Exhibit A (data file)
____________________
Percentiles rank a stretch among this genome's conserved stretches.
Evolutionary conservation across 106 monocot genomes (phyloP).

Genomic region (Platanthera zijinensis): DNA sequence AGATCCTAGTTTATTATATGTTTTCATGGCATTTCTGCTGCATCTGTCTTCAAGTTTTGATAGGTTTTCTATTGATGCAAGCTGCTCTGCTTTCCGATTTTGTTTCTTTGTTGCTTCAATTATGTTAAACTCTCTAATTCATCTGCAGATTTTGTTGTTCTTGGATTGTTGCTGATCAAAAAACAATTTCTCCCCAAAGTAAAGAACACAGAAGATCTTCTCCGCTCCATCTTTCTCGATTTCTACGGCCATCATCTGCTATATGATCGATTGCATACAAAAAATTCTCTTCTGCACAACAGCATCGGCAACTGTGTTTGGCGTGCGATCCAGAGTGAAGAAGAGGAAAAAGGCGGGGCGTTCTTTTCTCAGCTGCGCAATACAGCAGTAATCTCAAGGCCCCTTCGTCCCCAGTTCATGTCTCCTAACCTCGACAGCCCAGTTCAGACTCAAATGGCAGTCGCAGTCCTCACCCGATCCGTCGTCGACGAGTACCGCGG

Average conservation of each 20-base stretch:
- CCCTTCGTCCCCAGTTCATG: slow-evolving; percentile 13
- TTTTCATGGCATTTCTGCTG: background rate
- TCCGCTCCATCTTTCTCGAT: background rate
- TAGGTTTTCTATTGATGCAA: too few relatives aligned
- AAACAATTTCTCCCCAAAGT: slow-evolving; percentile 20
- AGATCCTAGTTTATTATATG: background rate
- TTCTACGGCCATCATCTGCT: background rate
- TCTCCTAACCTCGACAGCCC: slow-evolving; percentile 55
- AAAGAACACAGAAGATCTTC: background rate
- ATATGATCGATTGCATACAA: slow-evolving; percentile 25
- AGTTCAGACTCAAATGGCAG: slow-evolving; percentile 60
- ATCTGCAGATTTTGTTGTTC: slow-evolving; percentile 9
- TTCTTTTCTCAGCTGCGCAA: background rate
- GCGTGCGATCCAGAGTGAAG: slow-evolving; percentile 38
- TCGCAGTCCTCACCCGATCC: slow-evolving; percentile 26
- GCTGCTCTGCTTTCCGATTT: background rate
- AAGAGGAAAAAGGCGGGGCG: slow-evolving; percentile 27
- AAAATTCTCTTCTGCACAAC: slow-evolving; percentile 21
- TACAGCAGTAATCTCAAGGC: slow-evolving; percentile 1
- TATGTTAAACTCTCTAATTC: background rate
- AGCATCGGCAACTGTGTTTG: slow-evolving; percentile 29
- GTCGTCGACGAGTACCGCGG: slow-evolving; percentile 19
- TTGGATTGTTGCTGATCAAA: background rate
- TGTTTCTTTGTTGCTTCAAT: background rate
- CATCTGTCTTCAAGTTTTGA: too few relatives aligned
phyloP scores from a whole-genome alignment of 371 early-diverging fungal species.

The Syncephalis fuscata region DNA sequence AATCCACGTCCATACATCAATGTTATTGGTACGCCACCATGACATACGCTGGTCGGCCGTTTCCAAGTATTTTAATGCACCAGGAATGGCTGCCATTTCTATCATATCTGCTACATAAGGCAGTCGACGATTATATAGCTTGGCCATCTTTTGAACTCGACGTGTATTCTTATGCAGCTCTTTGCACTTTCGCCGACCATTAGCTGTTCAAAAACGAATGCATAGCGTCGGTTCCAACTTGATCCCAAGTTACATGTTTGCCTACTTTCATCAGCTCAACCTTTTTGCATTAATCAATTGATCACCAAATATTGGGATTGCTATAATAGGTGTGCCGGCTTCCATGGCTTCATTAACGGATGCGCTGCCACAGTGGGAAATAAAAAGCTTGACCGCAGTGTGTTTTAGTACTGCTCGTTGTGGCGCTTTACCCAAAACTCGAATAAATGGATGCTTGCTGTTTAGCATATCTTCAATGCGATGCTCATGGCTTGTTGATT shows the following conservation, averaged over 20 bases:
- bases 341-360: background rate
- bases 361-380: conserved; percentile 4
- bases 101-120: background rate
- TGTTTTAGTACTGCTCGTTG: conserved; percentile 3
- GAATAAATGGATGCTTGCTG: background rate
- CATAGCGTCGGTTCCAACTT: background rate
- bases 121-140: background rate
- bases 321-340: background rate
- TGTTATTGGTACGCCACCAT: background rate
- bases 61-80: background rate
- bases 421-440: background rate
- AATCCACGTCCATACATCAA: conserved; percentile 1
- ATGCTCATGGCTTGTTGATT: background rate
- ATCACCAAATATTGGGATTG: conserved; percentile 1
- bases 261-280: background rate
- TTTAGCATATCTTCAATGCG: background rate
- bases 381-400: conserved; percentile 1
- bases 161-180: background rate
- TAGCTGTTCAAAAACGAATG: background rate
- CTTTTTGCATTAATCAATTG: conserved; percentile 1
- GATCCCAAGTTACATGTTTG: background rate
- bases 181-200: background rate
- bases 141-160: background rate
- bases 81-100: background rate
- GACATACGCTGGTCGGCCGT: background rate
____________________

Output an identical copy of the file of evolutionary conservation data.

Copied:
Percentiles rank a stretch among this genome's conserved stretches.
Evolutionary conservation across 106 monocot genomes (phyloP).

Genomic region (Platanthera zijinensis): DNA sequence AGATCCTAGTTTATTATATGTTTTCATGGCATTTCTGCTGCATCTGTCTTCAAGTTTTGATAGGTTTTCTATTGATGCAAGCTGCTCTGCTTTCCGATTTTGTTTCTTTGTTGCTTCAATTATGTTAAACTCTCTAATTCATCTGCAGATTTTGTTGTTCTTGGATTGTTGCTGATCAAAAAACAATTTCTCCCCAAAGTAAAGAACACAGAAGATCTTCTCCGCTCCATCTTTCTCGATTTCTACGGCCATCATCTGCTATATGATCGATTGCATACAAAAAATTCTCTTCTGCACAACAGCATCGGCAACTGTGTTTGGCGTGCGATCCAGAGTGAAGAAGAGGAAAAAGGCGGGGCGTTCTTTTCTCAGCTGCGCAATACAGCAGTAATCTCAAGGCCCCTTCGTCCCCAGTTCATGTCTCCTAACCTCGACAGCCCAGTTCAGACTCAAATGGCAGTCGCAGTCCTCACCCGATCCGTCGTCGACGAGTACCGCGG

Average conservation of each 20-base stretch:
- CCCTTCGTCCCCAGTTCATG: slow-evolving; percentile 13
- TTTTCATGGCATTTCTGCTG: background rate
- TCCGCTCCATCTTTCTCGAT: background rate
- TAGGTTTTCTATTGATGCAA: too few relatives aligned
- AAACAATTTCTCCCCAAAGT: slow-evolving; percentile 20
- AGATCCTAGTTTATTATATG: background rate
- TTCTACGGCCATCATCTGCT: background rate
- TCTCCTAACCTCGACAGCCC: slow-evolving; percentile 55
- AAAGAACACAGAAGATCTTC: background rate
- ATATGATCGATTGCATACAA: slow-evolving; percentile 25
- AGTTCAGACTCAAATGGCAG: slow-evolving; percentile 60
- ATCTGCAGATTTTGTTGTTC: slow-evolving; percentile 9
- TTCTTTTCTCAGCTGCGCAA: background rate
- GCGTGCGATCCAGAGTGAAG: slow-evolving; percentile 38
- TCGCAGTCCTCACCCGATCC: slow-evolving; percentile 26
- GCTGCTCTGCTTTCCGATTT: background rate
- AAGAGGAAAAAGGCGGGGCG: slow-evolving; percentile 27
- AAAATTCTCTTCTGCACAAC: slow-evolving; percentile 21
- TACAGCAGTAATCTCAAGGC: slow-evolving; percentile 1
- TATGTTAAACTCTCTAATTC: background rate
- AGCATCGGCAACTGTGTTTG: slow-evolving; percentile 29
- GTCGTCGACGAGTACCGCGG: slow-evolving; percentile 19
- TTGGATTGTTGCTGATCAAA: background rate
- TGTTTCTTTGTTGCTTCAAT: background rate
- CATCTGTCTTCAAGTTTTGA: too few relatives aligned
phyloP scores from a whole-genome alignment of 371 early-diverging fungal species.

The Syncephalis fuscata region DNA sequence AATCCACGTCCATACATCAATGTTATTGGTACGCCACCATGACATACGCTGGTCGGCCGTTTCCAAGTATTTTAATGCACCAGGAATGGCTGCCATTTCTATCATATCTGCTACATAAGGCAGTCGACGATTATATAGCTTGGCCATCTTTTGAACTCGACGTGTATTCTTATGCAGCTCTTTGCACTTTCGCCGACCATTAGCTGTTCAAAAACGAATGCATAGCGTCGGTTCCAACTTGATCCCAAGTTACATGTTTGCCTACTTTCATCAGCTCAACCTTTTTGCATTAATCAATTGATCACCAAATATTGGGATTGCTATAATAGGTGTGCCGGCTTCCATGGCTTCATTAACGGATGCGCTGCCACAGTGGGAAATAAAAAGCTTGACCGCAGTGTGTTTTAGTACTGCTCGTTGTGGCGCTTTACCCAAAACTCGAATAAATGGATGCTTGCTGTTTAGCATATCTTCAATGCGATGCTCATGGCTTGTTGATT shows the following conservation, averaged over 20 bases:
- bases 341-360: background rate
- bases 361-380: conserved; percentile 4
- bases 101-120: background rate
- TGTTTTAGTACTGCTCGTTG: conserved; percentile 3
- GAATAAATGGATGCTTGCTG: background rate
- CATAGCGTCGGTTCCAACTT: background rate
- bases 121-140: background rate
- bases 321-340: background rate
- TGTTATTGGTACGCCACCAT: background rate
- bases 61-80: background rate
- bases 421-440: background rate
- AATCCACGTCCATACATCAA: conserved; percentile 1
- ATGCTCATGGCTTGTTGATT: background rate
- ATCACCAAATATTGGGATTG: conserved; percentile 1
- bases 261-280: background rate
- TTTAGCATATCTTCAATGCG: background rate
- bases 381-400: conserved; percentile 1
- bases 161-180: background rate
- TAGCTGTTCAAAAACGAATG: background rate
- CTTTTTGCATTAATCAATTG: conserved; percentile 1
- GATCCCAAGTTACATGTTTG: background rate
- bases 181-200: background rate
- bases 141-160: background rate
- bases 81-100: background rate
- GACATACGCTGGTCGGCCGT: background rate